2014-15 Waterproof Camera Roundup
Two of our favorite rugged cameras from our 2013 waterproof roundup are still be available (at much lower prices, no less) and are worth considering. And they are...
Panasonic Lumix DMC-TS5/FT5 ($249/£249)
The Lumix DMC-TS5 was a runner-up in 2013 and at its new lower price, it's a very tempting option. It features a 16.1MP CMOS sensor, F3.3-5.9 28-128mm equiv. lens, 3" LCD with excellent outdoor visibility, Wi-Fi with NFC, and 1080/60p video. Manual exposure control is a nice bonus.
The TS5's build quality is excellent, and the camera is waterproof to 13m/43ft, shockproof from 2m/6.6ft, crushproof to 100kgf/220lbf, and freezeproof to the usual -10C/+14F. Its GPS tools are top-notch, with an e-compass, manometer, and landmark database.
Image quality is typical for a compact. Color and exposure are fine, but there's not a lot of detail when you zoom in closely. Some downsides of the TS5 include its slower-than-average lens, weak flash, and poor Wi-Fi reception.
Sony Cyber-shot DSC-TX30 ($199)
The Cyber-shot DSC-TX30 is an ultra-thin waterproof camera that goes for style over toughness. It's not a camera you'd go diving with, as its otherwise gorgeous touchscreen LCD becomes unusable when it gets wet. That said, it works as a camera that can get splashed or dropped from 1.5m/5ft.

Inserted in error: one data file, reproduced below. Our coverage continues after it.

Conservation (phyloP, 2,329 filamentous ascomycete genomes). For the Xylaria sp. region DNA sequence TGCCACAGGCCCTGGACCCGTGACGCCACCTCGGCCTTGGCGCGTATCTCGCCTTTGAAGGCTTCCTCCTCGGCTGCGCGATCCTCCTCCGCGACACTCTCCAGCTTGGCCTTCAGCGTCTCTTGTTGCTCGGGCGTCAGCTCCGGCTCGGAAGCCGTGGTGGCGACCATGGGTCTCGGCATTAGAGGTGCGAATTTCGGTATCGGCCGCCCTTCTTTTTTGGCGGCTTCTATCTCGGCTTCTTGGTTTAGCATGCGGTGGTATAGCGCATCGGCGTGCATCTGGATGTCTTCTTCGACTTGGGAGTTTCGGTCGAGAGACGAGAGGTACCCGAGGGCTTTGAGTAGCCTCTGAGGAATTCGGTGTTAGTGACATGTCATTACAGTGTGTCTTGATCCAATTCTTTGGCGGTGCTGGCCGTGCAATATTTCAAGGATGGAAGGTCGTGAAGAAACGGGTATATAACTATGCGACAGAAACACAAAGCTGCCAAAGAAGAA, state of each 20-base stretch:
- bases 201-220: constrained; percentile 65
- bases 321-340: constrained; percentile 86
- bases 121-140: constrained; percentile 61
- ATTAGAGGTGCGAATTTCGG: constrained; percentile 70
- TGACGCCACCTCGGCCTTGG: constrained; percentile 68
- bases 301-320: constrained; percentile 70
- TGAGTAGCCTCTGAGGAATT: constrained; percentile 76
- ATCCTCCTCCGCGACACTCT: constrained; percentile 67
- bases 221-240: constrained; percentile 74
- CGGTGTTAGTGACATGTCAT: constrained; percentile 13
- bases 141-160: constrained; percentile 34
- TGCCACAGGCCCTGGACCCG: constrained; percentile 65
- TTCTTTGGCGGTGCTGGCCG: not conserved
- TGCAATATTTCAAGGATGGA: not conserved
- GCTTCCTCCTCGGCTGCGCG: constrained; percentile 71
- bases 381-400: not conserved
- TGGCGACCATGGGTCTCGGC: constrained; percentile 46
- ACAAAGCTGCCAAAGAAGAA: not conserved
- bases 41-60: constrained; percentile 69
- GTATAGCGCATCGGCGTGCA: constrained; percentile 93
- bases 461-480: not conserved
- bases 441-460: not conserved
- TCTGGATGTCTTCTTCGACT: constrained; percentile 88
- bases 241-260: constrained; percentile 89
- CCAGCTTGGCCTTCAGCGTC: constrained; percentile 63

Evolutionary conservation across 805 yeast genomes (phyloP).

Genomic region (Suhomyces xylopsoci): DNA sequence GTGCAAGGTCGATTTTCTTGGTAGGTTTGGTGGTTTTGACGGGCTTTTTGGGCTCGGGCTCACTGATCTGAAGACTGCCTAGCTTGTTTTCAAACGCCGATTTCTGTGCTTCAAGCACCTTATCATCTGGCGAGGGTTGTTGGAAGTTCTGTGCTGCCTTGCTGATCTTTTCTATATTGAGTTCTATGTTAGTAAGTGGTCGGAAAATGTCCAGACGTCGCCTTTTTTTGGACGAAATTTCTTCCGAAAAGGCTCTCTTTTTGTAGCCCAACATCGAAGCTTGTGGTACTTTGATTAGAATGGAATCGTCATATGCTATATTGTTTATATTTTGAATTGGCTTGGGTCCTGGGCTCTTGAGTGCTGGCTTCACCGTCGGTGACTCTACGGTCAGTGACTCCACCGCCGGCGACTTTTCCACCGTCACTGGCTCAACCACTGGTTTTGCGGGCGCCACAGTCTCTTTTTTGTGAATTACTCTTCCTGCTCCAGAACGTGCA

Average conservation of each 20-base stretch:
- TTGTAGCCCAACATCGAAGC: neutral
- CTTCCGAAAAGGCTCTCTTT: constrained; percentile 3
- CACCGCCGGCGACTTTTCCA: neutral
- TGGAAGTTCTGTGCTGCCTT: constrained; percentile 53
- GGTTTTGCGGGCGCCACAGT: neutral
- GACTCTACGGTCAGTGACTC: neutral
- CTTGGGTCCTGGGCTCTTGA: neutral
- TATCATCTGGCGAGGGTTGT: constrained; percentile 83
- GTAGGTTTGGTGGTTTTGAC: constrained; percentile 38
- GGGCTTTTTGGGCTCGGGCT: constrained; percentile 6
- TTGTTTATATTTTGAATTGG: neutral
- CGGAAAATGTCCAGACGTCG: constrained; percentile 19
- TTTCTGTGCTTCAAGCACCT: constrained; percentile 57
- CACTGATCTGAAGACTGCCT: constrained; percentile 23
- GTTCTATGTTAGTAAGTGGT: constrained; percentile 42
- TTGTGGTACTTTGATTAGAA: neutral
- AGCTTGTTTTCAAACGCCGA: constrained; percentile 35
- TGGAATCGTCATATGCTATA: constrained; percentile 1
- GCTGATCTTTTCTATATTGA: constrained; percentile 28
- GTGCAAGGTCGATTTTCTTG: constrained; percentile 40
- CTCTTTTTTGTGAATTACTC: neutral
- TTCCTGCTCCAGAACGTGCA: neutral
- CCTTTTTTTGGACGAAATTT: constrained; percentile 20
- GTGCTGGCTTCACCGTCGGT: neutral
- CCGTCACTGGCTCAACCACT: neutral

The TX30 has a nice 26-130mm equiv. focal length, though its maximum aperture range of F3.5-4.8 doesn't stand out. Ergonomically the camera is a bit of a mess (and not just because of the underwater issue), with no place to rest your thumb and a fiddly zoom controller. Some of its point-and-shoot modes, such as Superior Auto and HDR, are very well done. In terms of movies, the TX30 can record 1080/60i video with stereo sound.
The TX30 captures colorful images with less highlight clipping than some of its peers, but when viewed close-up you'll find a lot of detail smudging. Some other issues we encountered include a weak flash, lack of GPS, and middling battery life.